Section 1. Who may appeal.
APPEAL - A proceeding for review by which the whole case is transferred
on the higher court.
Appeal is not a part of due process except when provided by
law or by the Constitution.
It is statutory and must be exercised in accordance with the
procedure laid down by law.
It is compellable by mandamus.
An appeal by the prosecution from the order of dismissal is not
allowed because it will violate the rule on double jeopardy.
1. The dismissal is made upon the motion or with
the express consent of the defendants
2. The dismissal is not an acquittal or based upon consideration of
the evidence or the merits of the case
3. Question to be passed upon by the appellate court is purely legal
so that should the dismissal be found incorrect, the case would
be remanded to the court of origin for further proceedings.
Appeals in criminal cases are perfected when the interested parties
have personally or through their counsel filed with the clerk of
court a written notice expressly stating the appeal.
(U.S. vs. Tenorio, 37 Phil 7; Elegado vs. Tavora, 59 Phil. 140)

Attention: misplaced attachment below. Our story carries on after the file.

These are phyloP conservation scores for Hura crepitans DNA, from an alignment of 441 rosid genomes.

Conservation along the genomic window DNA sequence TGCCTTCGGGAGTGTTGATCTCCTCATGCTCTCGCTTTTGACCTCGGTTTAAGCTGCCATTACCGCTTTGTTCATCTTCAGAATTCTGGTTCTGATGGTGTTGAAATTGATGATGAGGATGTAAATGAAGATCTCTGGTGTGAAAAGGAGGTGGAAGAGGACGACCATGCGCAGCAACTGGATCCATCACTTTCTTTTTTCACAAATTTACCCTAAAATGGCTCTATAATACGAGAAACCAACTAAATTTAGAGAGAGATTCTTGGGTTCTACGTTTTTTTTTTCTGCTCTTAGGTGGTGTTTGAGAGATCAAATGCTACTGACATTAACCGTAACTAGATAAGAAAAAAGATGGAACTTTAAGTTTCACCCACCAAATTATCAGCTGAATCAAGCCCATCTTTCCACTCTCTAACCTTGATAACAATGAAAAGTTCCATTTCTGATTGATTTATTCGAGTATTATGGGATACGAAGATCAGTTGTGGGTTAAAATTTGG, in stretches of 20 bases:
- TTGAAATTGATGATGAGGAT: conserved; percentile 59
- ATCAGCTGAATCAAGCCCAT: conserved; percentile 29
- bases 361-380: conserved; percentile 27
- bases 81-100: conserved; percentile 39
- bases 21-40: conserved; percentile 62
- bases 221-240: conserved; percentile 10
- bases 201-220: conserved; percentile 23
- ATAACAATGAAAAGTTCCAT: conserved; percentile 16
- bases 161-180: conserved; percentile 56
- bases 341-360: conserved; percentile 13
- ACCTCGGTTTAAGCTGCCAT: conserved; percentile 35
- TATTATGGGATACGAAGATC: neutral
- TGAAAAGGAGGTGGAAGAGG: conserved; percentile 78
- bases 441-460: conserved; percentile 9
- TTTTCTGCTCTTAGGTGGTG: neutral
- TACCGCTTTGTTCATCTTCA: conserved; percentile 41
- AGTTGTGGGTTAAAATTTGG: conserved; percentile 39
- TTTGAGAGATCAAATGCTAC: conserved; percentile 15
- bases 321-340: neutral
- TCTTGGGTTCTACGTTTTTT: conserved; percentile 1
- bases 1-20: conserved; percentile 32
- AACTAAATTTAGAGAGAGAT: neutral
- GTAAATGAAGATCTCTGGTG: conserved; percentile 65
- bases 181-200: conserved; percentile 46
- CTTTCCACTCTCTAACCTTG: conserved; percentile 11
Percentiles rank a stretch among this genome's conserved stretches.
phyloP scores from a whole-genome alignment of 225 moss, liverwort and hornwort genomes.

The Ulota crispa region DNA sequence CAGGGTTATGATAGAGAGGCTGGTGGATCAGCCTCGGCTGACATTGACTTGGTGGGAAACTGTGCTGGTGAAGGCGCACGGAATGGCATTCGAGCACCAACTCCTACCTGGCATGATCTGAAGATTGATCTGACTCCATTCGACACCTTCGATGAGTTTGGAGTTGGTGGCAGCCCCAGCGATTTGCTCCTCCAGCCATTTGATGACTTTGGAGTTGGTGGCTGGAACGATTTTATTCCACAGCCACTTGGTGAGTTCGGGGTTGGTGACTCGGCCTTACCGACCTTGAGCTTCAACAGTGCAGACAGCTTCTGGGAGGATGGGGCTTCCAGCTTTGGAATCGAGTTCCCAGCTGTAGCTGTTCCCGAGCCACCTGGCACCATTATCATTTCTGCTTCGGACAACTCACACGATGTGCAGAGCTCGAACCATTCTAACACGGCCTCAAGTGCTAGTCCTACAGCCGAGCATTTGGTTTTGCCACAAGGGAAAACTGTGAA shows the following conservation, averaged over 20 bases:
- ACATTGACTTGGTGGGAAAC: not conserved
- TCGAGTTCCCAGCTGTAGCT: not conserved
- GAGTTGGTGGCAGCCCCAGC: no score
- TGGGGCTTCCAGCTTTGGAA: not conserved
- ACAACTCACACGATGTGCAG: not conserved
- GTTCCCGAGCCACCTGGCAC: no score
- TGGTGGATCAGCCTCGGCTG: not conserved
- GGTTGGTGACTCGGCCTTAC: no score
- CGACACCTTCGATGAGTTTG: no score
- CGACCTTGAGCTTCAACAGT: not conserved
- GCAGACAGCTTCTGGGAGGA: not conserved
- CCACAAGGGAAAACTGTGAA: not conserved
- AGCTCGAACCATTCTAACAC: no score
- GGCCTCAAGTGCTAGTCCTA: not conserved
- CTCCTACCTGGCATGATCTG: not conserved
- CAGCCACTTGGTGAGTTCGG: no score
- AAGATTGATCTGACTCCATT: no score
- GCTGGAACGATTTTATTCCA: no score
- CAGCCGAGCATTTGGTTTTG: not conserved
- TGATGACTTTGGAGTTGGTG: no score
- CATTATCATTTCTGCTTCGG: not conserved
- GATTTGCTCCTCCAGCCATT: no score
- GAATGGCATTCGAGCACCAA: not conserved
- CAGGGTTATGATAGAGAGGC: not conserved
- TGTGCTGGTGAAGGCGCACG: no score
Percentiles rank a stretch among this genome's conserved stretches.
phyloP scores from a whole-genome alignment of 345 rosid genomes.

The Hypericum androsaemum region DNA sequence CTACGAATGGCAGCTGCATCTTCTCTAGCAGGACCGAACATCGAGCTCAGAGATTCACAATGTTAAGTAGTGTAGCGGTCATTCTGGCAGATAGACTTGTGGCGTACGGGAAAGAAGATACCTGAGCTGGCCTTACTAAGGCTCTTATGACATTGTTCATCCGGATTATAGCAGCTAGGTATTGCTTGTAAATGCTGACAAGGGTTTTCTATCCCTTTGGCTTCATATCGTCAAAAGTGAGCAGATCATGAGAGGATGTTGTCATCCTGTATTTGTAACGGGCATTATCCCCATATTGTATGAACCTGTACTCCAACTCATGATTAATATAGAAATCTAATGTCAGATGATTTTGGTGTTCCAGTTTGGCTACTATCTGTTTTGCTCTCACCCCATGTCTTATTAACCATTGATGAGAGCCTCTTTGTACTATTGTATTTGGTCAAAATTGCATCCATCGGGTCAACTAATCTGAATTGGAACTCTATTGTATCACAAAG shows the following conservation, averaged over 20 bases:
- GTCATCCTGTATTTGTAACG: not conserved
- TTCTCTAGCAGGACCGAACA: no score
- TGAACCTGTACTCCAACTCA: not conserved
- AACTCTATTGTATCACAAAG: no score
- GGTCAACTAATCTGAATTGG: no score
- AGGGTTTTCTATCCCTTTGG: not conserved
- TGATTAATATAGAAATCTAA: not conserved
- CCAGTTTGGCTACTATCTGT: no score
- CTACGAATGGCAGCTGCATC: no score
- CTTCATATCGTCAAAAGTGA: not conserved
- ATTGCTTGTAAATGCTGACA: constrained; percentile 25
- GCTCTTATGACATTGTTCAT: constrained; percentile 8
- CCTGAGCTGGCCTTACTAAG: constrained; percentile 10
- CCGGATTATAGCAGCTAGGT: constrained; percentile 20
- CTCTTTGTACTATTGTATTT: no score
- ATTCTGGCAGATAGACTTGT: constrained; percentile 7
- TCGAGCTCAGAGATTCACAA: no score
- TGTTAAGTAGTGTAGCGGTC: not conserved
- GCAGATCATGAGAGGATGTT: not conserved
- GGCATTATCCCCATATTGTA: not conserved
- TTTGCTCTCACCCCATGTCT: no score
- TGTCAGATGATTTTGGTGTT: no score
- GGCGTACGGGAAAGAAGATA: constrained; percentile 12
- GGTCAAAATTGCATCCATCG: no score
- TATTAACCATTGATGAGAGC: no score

When an appeal has been perfected, the court a quo loses jurisdiction.
Effect of an Appeal
An appeal in a criminal case opens the whole case
for review. This includes the review of the penalty,
indemnity, and the damages involved.
Only final judgments and orders can be appealed.
Appeal Of A Judgment - Must be perfected within 15 days from
Appeal Of An Order - Must be perfected within 15 days from notice of
the final order.
Section 2. Where to appeal. — The appeal may be taken as follows:
(a) To the Regional Trial Court, in cases decided by the Metropolitan
Trial Court, Municipal Trial Court in Cities, Municipal Trial Court,
or Municipal Circuit Trial Court;
(b) To the Court of Appeals or to the Supreme Court in the proper
cases provided by law, in cases decided by the Regional Trial
(c) To the Supreme Court, in cases decided by the Court of Appeals.